The method of the invention represents an unobvious solution to the problem of halide extractability when it is considered that heretofore it has been generally thought that dry-spinning processes should be operated at temperatures which, although perhaps elevated to achieve an adequate polymer concentration, were otherwise as low as possible. Problems of accelerated polymer or solvent hydrolysis, excess bubble formation in the fiber, the creation of unduly low pres-sure differentials across the spinnerets, have all generally dictated the use of low spinning solution temperatures.
The poly-(meta-phenylene isophthalamide) polymers may be prepared from the appropriate diamine and diacyl halide as, for example, described in the aforementioned Kwolek et al. patent. The polymers will have melting points on the order of 350 C. or above and will be of fiberand film-forming molecular weight, i.e. as indicated by having inherent viscosity values of at least about 0.6. Inherent viscosities herein are determined at 25 C. in dimethylacetamide containing 4% by weight lithium chloride and at a concentration of 0.5 gm. polymer per 100 cc. of solution.
The polymer solvents found suitable for the improved dry-spinning method of the invention include dimethylformamide, dimethylacetamide, dimethylpropionarnide, dimethylbutyramide, and mixtures of any thereof.
The class of suitable alkali and alkaline earth metal halide salts to be employed in accordance with the present invention are described in detail in the aforementioned Beste et al. patent. In solution with the polymer and solvent they should have the capability of liberating a halogen ion to the extent that a 0.01-normal solution of the salt in the solvent has a specific resistance of less than about 5,000 ohm-centimeters at 20 C. The term specific resistance denotes the resistance in ohms of 1 cubic centimeter of the material (salt/solvent solution) at a particular temperature (20 C.) and it is measured in the conventional manner such as by the procedure set forth in Experimental Physical Chemistry, by Daniels, Matthews and Williams, 3rd edition (1941), pages 175 to 180. Typically suitable halide salts include calcium bromide, sodium bromide, ammonium bromide, lithium bromide, lithium chloride, calcium chloride, magnesium chloride and strontium chloride.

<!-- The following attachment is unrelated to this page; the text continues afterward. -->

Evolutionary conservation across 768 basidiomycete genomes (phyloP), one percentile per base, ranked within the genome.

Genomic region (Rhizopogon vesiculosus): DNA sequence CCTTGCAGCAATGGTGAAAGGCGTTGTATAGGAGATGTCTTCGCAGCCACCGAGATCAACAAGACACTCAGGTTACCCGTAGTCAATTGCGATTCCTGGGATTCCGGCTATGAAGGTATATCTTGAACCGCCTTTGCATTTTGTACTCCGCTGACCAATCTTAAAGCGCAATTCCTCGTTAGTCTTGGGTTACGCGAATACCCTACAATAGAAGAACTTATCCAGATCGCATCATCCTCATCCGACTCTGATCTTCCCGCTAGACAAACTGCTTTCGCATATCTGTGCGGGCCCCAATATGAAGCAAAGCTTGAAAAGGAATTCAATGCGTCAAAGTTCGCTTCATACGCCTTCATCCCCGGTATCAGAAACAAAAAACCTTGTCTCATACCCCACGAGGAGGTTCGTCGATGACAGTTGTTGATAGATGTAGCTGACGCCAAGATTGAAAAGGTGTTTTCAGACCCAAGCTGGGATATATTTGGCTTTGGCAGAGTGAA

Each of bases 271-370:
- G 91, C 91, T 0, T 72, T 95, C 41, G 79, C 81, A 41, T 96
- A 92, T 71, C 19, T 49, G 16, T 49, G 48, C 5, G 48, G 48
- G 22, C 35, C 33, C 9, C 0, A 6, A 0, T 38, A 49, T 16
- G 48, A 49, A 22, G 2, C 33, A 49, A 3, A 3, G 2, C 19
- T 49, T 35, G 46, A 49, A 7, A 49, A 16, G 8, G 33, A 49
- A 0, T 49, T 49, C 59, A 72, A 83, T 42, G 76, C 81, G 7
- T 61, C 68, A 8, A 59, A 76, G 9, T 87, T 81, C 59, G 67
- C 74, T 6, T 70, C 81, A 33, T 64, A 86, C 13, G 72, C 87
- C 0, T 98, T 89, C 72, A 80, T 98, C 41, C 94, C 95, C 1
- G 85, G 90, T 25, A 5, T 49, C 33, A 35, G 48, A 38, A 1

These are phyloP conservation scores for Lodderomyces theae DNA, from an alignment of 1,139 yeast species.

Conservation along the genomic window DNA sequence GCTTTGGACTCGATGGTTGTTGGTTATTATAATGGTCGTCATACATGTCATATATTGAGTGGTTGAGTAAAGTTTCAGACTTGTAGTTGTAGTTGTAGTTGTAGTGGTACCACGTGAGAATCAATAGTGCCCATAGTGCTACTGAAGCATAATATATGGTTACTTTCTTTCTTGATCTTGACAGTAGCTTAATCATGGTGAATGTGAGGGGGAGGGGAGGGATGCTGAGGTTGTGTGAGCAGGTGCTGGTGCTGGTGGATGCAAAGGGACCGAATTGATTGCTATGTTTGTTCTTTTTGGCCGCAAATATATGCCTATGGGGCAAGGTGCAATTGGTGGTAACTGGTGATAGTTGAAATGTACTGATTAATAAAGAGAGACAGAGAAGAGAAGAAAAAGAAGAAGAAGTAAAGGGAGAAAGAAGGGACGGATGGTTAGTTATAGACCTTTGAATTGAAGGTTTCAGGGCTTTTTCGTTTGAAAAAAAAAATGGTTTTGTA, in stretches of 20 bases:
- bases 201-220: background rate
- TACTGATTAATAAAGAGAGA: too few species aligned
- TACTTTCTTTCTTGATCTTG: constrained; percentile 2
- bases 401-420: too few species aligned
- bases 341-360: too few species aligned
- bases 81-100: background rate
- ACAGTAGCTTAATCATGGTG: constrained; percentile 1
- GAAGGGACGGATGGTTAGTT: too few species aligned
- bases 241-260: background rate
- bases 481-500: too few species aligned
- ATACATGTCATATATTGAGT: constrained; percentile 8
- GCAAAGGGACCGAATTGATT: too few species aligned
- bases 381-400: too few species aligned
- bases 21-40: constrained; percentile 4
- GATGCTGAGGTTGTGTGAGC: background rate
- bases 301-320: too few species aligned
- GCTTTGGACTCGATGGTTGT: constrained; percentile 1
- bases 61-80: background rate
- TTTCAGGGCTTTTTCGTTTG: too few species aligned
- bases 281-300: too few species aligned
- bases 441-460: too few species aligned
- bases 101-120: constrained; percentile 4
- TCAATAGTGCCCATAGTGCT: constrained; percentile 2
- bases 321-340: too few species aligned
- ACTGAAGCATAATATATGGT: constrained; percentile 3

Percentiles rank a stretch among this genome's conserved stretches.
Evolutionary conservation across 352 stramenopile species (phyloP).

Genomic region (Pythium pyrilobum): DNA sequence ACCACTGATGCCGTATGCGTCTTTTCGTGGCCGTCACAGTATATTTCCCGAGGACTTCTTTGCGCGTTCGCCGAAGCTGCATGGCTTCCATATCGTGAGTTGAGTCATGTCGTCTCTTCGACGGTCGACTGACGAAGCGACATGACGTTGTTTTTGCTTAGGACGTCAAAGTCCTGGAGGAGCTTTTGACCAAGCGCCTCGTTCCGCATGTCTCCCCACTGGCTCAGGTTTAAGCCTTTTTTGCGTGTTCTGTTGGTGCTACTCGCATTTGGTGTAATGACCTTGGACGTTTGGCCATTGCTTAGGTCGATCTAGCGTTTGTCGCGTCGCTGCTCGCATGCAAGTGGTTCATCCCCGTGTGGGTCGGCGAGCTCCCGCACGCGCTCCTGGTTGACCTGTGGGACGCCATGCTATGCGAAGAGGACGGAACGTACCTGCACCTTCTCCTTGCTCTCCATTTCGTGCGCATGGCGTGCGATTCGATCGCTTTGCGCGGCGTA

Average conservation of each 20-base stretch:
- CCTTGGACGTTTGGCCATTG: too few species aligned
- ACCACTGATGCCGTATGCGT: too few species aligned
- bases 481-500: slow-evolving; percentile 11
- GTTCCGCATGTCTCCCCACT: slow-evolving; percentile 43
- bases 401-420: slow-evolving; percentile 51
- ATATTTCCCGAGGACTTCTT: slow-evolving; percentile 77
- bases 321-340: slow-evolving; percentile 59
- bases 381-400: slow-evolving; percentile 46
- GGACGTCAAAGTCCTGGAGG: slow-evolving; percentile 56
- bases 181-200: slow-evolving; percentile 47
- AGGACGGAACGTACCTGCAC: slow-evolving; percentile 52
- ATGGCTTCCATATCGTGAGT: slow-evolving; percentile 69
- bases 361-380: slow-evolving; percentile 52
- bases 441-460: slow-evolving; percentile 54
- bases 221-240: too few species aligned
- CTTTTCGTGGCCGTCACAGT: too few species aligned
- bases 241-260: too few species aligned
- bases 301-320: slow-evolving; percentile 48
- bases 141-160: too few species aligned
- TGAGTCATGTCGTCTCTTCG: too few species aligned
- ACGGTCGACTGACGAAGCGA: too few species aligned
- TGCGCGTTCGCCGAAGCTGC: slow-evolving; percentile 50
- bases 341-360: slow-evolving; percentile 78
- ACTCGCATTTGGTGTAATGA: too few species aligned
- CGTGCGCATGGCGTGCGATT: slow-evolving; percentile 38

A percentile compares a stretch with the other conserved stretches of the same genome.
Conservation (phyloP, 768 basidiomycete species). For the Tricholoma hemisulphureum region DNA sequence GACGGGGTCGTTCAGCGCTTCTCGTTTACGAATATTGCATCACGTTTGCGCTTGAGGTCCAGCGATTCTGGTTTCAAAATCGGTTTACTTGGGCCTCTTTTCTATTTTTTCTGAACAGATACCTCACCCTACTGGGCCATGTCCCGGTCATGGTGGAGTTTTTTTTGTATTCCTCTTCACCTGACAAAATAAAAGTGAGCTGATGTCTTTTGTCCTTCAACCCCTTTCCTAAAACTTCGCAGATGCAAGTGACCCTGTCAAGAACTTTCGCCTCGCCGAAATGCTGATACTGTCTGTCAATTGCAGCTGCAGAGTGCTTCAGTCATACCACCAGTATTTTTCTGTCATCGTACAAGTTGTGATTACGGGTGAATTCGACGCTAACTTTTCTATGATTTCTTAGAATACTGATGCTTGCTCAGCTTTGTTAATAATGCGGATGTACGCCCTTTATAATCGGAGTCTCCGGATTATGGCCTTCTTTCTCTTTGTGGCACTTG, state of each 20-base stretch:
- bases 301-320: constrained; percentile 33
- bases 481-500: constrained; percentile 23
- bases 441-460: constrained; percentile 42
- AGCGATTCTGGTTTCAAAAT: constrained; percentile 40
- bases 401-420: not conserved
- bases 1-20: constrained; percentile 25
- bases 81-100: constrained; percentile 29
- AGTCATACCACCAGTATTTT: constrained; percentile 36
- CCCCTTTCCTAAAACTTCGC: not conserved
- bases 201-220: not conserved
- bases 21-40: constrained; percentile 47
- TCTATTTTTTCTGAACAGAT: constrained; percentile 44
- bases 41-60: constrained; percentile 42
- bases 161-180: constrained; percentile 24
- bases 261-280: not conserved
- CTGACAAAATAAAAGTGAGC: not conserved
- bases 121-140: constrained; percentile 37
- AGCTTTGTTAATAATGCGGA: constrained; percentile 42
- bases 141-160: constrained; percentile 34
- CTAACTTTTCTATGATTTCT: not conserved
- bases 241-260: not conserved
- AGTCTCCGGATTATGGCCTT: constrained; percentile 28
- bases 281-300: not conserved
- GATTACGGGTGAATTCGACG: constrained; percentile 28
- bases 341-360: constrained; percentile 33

Spinning solutions for use in accordance with the invention should contain from about 5 to 26% by weight of dissolved poly(-meta-phenylene isophthalamide), but preferably about 15 to 24% by weight thereof. For the most part, the improvement in halide extractability is most pronounced when spinning solution temperatures in the lower part of the range, e.g. closer to 150 C., are used with solutions of higher percent solids, and vice versa. The exact amount of inorganic halide salt to be employed in the spinning solution will depend upon the choice of solvent, the solubility of the particular salt therein, and the polymer concentration desired. Of course,
excessive quantities thereof should be avoided as they will tend to make removal of the halide content more difficult. For the most part the amount of salt to be used should be on the order of 0.2 to 15% by weight, but preferably 5 to 12% by weight. It will be apparent that dyes, pigments and other additives may be advantageously combined in the polymer solution.
Apart from the requirement for unusually high spinning solution temperatures, the process conditions of spinning, solvent removal in a flow of heated gas, and halide salt extraction in a heated aqueous liquid, are all generally the same as heretofore practiced in the dryspinning of wholly-aromatic polycarbonamides, as for example is illustrated in the aforementioned Kwolek et al.
patent. Improved halide extractability is realized with spinning solution temperatures up to the atmospheric pressure boiling point of the solution. Moreover temperatures even up to C. or so thereabove can be used so long as the solution is pressurized to prevent boiling.
In the following examples values. of melting point are determined by distributing a sample of the polymer along a metal bar heated at one end to provide a temperature gradient along its length and observing the lowest surface temperature at which the polymer shows evidence of consolidation and adhesion to the bar.
Work-to-break (W as used in the examples, represents the ,area under the stress-strain curve developed in measurement of tenacity. This area may be readily ascertained using an integrator attachment furnished with certain types of commercially available testing equipment. Alternatively, it can be calculated by derivation of an equation for the curve and mathematical integration of the area thereunder. If an integrator attachment is not readily available, the area under the curve representing a graphical plot of applied stress in grams per denier vs. percent-elongation may be conveniently deter-mined by simply cutting the particular area out of the graph, and, after ascertaining the weight per unit of area of the same graph paper, converting the weight to an area basis and expressing it as grams per denier.
The following examples illustrate the invention. Parts and percentages are by weight unless otherwise indicated.